The last 24 hours
Whilst the thirteen solo sailors still out on the racetrack tackle their 9th day at sea, the outcome of the Transat New York - Vendée is imminent for the front runners, who are expected to make landfall around midday tomorrow. However, now more than ever, access into Les Sables d'Olonne's famous channel is proving to be a tough challenge with the last few miles reminiscent of a long, hard road for the top trio made up of Sébastien Josse, Jérémie Beyou and Alex Thomson. Indeed, though the summer weather currently reigning over the Atlantic seaboard is a welcome treat for a good many of us, for the sailors it is synonymous with a ridge of high pressure and erratic winds that are thwarting their approach on the French coast. At 15:00 GMT, the Mono60 Edmond de Rothschild was positioned some 182.8 miles from the finish in 2nd place on the provisional podium and some 16 miles shy of the leader, Maître CoQ. Third, 37.4 miles from the top spot, Hugo Boss, positioned further North, has not had its final say either. As such, the light airs final is certainly living up to expectations and conditions are such that sensitive souls might want to avert their eyes
The Transat New York - Vendée is not short of contrasts! After a race start on 29 May in thick fog off Ambrose Light, the competing solo sailors had to free themselves from the American seaboard and climb north-eastwards so as to hook onto a low that had dropped straight down from Newfoundland. This particularly active and extensive system, that measured no less than 1,500km wide, propelled the head of the fleet at high speed towards Europe atop its foils. However, the picture wouldn't have been complete without the last few miles, close-hauled in the light airs that are currently shaping play in the Bay of Biscay. In fact, since yesterday, the rhythm has changed and the head of the fleet have been slowed dramatically.
Just 150 miles have been covered over the past 24 hours, at an average speed of 6.2 knots evidence, if it were needed, of the slow-motion action colouring the end of the race for the three star players in this Transat New York - Vendée!The situation is playing out as expected it's very light. Last night, the wind dropped to between 2 and 3 knots with a slight residual swell, which did nothing to help us make headway in the right direction. Such conditions wear you down, though at least we don't have the stress of breakage, which is something that is omnipresent in the rough weather for example. Right now, we just have to accept things as they present themselves. You have to constantly be on top of the trimming so that the boat continues to slip along and above all doesn't come to a standstill. The slightest wind shift is ours for the taking! admitted the skipper of Edmond de Rothschild.
With less than 200 miles to the finish it is still anyone's game and impossible to say who will be first across the line. Though Maître CoQ currently has a comfortable lead, Alex Thomson, positioned further to the North, is still a threat and should not be forgotten despite a 37-mile deficit. Indeed, as ever, theory is one thing and putting it into practice is something else entirely.
Familiar with these bunched finishes and this playing field, Sébastien Josse isn't letting the situation get the better of him, instead focusing on getting the most recent addition to the Gitana fleet making headway: I managed to get some good rest last night with several siestas to enable me to really go on the attack in the closing miles. On the approach to the coast, the shipping is becoming more intense and it's advisable to keep a good watch. The weather is certainly not set in stone and the models haven't been very reliable of late. With regards the main trend, the wind is set to swing round to the left (ENE currently, with the breeze set to move round to the North for the finish). However, when, exactly where and above all how strong will this breeze be? It's very difficult to be certain of anything in that regard. The only thing for it is to get the boat making headway as we know how.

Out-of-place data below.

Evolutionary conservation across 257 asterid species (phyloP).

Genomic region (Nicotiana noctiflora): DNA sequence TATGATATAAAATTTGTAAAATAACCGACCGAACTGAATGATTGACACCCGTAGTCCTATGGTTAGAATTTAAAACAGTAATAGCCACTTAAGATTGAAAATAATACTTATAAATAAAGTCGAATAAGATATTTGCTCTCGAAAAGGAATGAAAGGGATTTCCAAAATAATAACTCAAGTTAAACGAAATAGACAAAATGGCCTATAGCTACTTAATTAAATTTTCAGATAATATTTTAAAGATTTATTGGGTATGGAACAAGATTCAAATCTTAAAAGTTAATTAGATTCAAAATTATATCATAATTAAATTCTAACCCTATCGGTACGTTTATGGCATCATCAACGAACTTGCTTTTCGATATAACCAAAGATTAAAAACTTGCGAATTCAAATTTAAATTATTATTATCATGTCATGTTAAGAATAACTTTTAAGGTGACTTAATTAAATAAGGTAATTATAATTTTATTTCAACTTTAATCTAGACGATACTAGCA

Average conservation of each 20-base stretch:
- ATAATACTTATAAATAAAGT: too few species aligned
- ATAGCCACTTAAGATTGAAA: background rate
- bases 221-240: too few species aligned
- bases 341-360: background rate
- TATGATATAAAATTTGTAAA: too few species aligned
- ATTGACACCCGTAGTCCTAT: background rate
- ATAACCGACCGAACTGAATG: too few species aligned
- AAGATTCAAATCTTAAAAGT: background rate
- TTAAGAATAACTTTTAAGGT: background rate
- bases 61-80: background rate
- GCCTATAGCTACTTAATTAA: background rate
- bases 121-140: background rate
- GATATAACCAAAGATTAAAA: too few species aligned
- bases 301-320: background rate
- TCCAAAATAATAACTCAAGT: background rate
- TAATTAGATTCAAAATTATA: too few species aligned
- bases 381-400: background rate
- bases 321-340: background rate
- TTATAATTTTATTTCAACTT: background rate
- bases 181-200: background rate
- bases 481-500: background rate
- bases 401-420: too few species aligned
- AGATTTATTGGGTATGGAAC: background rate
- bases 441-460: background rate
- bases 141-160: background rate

The verdict will be announced tomorrow offshore of Les Sables d'Olonne, seemingly in the afternoon if we are to believe the latest ETAs.
These 3,100 miles of singlehanded racing were intended to be a final dress rehearsal before the main event of the racing season, this autumn's Vendée Globe, and that is exactly what it has been: Whatever the result in this race, we've already learned some positive lessons. For Gitana Team, this transatlantic race is the 2nd solo race and these miles spent breaking in our steed have unquestionably been very precious. We're very fortunate to be able to do some full-scale training and learn about the real wear and tear and the fatigue, which are very different to what you experience in sea trials without the pressure of securing a good result and your playmates battling alongside you, noted Sébastien Josse.
Transat New York - Vendée, position report on Tuesday 7 June at 15:00 GMT
1- Jérémie Beyou - Maitre Coq (France) 166.8 miles from the finish
2- Sébastien Josse - Edmond de Rothschild (France) 16 miles behind the leader
3- Alex Thomson - Hugo Boss (UK) 37.4 miles back
4- Paul Meilhat - SMA (France) 157.9 miles back
5- Tanguy de Lamotte - Initiatives Cœur (France) 296.6 miles back
6- Vincent Riou - PRB (France) 307.3 miles back
7- Kojiro Shiraishi - Spirit of Yukoh (Japan) 318.8 miles back
8- Fabrice Amedeo - Newrest Matmut (France) 448.3 miles back
9- Jean-Pierre Dick - St Michel-Virbac (France) 1,102.9 miles back
10- Yann Eliès - Queguiner-Leucemie Espoir (France) 1,124.8 miles back
11- Morgan Lagravière - Safran (France) 1,127 miles back
12- Conrad Colman - 100% Natural Energy (New Zealand-Zealand - USA) 1,432.9 miles back
13- Pieter Heerema - No Way Back (Holland) 1,479.6 miles back
Retirement - Armel Le Cléac'h - Banque Populaire VIII